Excessive inflammation is often associated with cancer, and according to the Memorial Sloan Kettering Cancer Center, bromelain and other proteolytic enzymes have been shown to increase the survival rates of animals with various tumors.

Flores noted that because of their bromelain levels, pineapples can help reduce excessive coagulation of the blood. This makes pineapple a good snack for frequent fliers and others at risk for blood clots.

In addition to having lots of vitamin C, pineapple’s bromelain may help reduce mucus in the throat and nose, according to the University of Maryland Medical Center. So if your cold has you coughing, try some pineapple chunks. Those with allergies may want to consider incorporating pineapple into their diets more regularly to reduce sinus mucus long term

Health risks

“Because pineapple is a great meat tenderizer, eating too much can result in tenderness of the mouth, including the lips, tongue and cheeks,” Flores said. “But, should resolve itself within a few hours.” But if the feeling persists, or if you experience a rash, hives or breathing difficulties, you should seek medical help immediately, as you could have a pineapple allergy.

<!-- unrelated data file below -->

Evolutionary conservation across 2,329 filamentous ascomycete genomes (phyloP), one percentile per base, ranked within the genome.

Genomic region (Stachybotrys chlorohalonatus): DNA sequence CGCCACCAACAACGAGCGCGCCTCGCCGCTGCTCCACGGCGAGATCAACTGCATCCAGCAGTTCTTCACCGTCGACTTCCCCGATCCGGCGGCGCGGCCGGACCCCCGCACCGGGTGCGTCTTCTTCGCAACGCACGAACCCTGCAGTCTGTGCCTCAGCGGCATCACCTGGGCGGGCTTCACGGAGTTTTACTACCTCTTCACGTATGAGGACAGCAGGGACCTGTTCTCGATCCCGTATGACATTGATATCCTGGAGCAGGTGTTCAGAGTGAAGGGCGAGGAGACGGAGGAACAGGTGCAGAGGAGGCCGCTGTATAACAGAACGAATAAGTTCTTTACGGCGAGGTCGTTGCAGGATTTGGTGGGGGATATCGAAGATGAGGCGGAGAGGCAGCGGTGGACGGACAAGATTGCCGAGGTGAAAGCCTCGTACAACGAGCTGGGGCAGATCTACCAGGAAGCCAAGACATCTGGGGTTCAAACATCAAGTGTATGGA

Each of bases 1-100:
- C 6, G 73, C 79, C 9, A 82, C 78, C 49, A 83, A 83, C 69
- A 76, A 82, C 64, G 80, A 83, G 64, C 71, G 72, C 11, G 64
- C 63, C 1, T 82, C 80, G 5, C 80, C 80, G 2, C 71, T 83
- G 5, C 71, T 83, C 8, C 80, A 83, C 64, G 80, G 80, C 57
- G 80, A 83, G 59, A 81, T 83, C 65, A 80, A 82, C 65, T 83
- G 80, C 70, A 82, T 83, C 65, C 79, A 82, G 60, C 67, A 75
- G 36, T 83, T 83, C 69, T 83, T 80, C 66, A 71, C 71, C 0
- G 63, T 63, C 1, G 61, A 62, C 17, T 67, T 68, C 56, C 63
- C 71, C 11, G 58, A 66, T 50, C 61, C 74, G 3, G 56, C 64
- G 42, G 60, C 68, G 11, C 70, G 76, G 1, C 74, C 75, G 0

Flores pointed out a possible negative to pineapple’s high levels of vitamin C. “Because of the high amount of vitamin C that pineapples contain, consuming large quantities may induce diarrhea, nausea, vomiting, abdominal pain or heartburn,” she said.

Additionally, extremely high amounts of bromelain can cause skin rashes, vomiting, diarrhea, and excessive menstrual bleeding, according to the University of Maryland Medical Center. Bromelain can also interact with some medications. Those taking antibiotics, anticoagulants, blood thinners, anticonvulsants, barbiturates, benzodiazepines, insomnia drugs and tricyclic antidepressants should be careful not to eat too much pineapple.